Alberto weakens to a depression

Alberto made landfall as subtropical storm near Panama City Beach

JACKSONVILLE, Fla. – The first named storm of the 2018 Atlantic Hurricane Season made landfall Monday afternoon near Laguna Beach, Florida -- just west of Panama City Beach and nearly 300 miles west of Jacksonville.

As of 5 a.m., the National Hurricane Center said, Alberto was moving north northwest at 13 mph and maximum sustained winds had decreased to 30 mph. Alberto, which is now a subtropical depression, will continue to weaken as it moves north into Alabama and then into the Tennessee Valley, where it's expected to pour heavy rain across that area throughout the rest of week. Forecasters say the Southeast and lower Mid-Atlantic regions should expect 2 to 6 inches of rainfall during that period.

After being named Friday, the subtropical storm traveled northeast from the Caribbean Sea into the eastern portion of the Gulf of Mexico.

Throughout the Memorial Day weekend, Alberto delivered heavy amounts of rain stretching from western Cuba to the Florida Peninsula. Meanwhile, areas along the Florida Panhandle endured tropical storm conditions as thunderstorms and high winds from the storm's northern bands reached inland. 

On Saturday, the NHC issued tropical storm warnings that stretched from Gulf Shores, Alabama, to Fort Myers, Florida. By Monday morning, Alberto had produced sustained winds up to 65 mph.

Northeast Florida and Southeast Georgia received a significant amount rainfall over the weekend as outer bands of Alberto reached as far east as the Atlantic Coast. The Jacksonville International Airport received 1.37 inches of rain Sunday, according the National Weather Service, while the Gainesville Regional Airport reportedly measured only 0.92 inches.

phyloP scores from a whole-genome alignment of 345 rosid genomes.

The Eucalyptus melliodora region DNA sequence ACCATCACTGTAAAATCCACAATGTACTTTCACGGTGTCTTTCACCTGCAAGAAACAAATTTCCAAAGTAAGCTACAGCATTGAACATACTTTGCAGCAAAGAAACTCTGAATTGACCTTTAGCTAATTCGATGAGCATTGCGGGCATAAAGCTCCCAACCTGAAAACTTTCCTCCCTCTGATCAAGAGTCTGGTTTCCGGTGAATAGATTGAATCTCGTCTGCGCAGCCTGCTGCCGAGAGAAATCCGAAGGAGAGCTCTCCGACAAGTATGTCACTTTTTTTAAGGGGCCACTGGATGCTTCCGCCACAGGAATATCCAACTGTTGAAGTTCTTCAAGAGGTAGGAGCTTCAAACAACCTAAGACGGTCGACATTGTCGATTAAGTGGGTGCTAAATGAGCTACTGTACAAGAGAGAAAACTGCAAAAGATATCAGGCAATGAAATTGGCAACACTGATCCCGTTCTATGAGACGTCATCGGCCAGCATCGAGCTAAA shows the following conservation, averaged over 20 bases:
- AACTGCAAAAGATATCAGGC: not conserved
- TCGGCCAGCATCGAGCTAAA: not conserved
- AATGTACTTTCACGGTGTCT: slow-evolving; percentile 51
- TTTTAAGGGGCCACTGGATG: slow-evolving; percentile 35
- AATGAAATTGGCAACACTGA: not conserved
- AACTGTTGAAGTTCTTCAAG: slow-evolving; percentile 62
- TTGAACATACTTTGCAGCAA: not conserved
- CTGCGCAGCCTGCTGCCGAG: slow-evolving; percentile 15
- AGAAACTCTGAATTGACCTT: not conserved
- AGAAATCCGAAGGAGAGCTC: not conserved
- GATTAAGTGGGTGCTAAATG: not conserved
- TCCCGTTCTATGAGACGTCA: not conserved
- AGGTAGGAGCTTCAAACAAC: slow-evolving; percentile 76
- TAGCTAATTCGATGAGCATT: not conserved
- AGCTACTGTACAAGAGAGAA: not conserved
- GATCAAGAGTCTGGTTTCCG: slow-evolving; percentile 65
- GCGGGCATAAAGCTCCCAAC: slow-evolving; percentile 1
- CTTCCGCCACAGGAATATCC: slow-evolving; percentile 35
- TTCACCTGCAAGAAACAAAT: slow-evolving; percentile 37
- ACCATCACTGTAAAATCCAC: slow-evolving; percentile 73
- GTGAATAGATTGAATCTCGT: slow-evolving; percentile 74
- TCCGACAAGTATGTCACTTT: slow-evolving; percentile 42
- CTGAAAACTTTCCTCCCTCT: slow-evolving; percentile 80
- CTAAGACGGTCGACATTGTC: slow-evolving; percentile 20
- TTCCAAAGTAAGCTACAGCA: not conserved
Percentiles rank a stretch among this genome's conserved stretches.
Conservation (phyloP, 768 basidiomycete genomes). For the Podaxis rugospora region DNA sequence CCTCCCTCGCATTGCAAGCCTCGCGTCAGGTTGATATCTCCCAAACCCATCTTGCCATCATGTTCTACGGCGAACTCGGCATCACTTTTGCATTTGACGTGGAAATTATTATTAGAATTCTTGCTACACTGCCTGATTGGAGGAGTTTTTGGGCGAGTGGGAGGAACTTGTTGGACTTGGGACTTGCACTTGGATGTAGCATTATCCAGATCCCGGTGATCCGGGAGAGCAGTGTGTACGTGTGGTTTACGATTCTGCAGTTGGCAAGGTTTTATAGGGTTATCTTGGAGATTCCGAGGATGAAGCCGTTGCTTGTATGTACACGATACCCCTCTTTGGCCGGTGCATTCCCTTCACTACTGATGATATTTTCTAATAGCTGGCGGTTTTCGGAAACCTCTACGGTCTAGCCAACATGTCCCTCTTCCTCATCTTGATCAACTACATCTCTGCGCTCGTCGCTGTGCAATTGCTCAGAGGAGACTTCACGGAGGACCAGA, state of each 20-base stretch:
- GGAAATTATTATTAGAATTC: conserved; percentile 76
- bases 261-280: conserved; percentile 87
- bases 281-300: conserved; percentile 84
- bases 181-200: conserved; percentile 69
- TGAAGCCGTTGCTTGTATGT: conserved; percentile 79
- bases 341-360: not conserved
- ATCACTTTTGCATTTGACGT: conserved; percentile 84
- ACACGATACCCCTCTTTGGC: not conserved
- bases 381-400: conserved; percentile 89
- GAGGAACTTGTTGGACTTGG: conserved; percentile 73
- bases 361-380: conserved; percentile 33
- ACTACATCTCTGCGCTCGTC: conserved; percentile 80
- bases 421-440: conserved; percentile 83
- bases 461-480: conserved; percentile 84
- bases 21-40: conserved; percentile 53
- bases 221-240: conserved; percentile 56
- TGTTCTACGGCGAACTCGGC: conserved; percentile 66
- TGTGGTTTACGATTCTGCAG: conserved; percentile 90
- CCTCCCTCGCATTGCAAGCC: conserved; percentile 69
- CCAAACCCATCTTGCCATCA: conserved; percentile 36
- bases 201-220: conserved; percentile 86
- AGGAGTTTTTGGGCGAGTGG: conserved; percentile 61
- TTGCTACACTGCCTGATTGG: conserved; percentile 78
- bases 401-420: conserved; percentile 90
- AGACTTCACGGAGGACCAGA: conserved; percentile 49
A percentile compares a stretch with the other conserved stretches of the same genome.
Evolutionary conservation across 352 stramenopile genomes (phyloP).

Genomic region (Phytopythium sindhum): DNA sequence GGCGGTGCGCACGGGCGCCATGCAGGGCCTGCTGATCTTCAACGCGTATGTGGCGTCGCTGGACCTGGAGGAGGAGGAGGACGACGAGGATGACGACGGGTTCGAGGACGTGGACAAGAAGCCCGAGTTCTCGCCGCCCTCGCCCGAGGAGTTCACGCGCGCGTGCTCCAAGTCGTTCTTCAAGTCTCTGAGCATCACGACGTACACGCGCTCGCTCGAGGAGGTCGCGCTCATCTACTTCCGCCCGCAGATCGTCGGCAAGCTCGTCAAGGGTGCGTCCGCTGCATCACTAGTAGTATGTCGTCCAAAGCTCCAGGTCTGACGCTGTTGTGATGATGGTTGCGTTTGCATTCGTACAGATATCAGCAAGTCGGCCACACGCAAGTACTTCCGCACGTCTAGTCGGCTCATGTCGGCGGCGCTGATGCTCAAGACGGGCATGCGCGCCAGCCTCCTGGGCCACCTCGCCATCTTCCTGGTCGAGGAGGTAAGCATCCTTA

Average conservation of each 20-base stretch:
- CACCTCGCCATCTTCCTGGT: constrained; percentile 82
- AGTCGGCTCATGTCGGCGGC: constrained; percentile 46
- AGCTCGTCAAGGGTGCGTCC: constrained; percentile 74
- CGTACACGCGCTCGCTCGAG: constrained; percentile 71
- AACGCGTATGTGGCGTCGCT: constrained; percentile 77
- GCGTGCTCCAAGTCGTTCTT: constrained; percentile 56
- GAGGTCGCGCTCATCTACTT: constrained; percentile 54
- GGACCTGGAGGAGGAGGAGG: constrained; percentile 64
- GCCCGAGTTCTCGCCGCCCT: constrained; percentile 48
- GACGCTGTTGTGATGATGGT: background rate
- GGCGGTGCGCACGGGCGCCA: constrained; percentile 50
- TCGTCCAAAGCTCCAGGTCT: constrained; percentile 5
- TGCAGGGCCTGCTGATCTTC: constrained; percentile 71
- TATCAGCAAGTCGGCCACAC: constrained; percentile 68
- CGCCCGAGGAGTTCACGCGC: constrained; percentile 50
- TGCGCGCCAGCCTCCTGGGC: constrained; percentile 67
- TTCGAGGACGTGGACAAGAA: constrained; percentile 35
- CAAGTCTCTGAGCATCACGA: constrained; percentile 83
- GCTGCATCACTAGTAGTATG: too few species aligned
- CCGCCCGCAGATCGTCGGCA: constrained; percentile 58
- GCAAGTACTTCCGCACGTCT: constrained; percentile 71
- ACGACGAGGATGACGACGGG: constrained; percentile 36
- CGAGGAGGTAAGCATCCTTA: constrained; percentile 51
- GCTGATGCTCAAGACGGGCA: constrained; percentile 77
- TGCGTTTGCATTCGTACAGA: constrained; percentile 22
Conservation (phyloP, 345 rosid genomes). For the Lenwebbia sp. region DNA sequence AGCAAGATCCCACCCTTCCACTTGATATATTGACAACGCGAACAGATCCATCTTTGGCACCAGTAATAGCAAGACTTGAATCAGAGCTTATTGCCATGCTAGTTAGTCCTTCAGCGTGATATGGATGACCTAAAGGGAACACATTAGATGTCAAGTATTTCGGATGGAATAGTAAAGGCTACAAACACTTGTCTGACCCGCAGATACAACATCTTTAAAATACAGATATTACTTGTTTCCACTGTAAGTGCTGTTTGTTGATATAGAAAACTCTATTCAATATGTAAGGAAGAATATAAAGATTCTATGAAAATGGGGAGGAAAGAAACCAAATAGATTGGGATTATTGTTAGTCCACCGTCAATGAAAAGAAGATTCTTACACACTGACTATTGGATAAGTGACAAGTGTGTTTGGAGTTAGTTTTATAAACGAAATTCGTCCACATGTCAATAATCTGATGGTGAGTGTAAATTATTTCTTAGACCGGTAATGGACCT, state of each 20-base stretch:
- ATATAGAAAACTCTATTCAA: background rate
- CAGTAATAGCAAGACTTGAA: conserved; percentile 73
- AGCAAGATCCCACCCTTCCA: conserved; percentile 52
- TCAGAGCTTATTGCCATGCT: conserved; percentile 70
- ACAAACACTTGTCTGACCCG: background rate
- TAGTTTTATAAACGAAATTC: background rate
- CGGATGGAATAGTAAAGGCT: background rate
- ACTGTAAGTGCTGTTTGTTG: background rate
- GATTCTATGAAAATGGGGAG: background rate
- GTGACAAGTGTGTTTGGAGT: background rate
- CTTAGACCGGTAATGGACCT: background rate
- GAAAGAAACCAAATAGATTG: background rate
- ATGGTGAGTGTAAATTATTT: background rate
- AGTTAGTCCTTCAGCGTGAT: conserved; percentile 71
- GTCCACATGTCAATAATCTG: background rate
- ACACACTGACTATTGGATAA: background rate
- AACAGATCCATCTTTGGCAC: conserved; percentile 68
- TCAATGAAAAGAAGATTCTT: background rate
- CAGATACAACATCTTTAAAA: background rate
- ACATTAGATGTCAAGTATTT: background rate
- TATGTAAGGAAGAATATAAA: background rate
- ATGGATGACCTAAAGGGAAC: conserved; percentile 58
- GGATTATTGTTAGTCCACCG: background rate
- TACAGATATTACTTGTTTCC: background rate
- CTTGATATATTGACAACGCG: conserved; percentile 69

Alberto's high winds also led to concerns over the threat of storm surge and dangerous rip currents from the coasts of Gulf of Mexico to the Atlantic Ocean. The high risk for rip current is set to remain in effect through midweek.

The preseason storm is not a direct indicator of an above-average season, but we have seen similar storms develop in recent years. Tropical Storm Arlene formed in the Central Atlantic Ocean last April, but had fairly minimum impacts on land. 

In late May 2016, Tropical Storm Bonnie hit parts of the southeastern United States and the Bahamas, causing two deaths.

The 2018 hurricane season is expected to be "near- or above-normal." National Oceanic and Atmospheric Atmospheric Administration forecasters are calling for 10 to 16 named storms, including five to nine hurricanes and one to four major hurricanes with Category 3 strength or higher.

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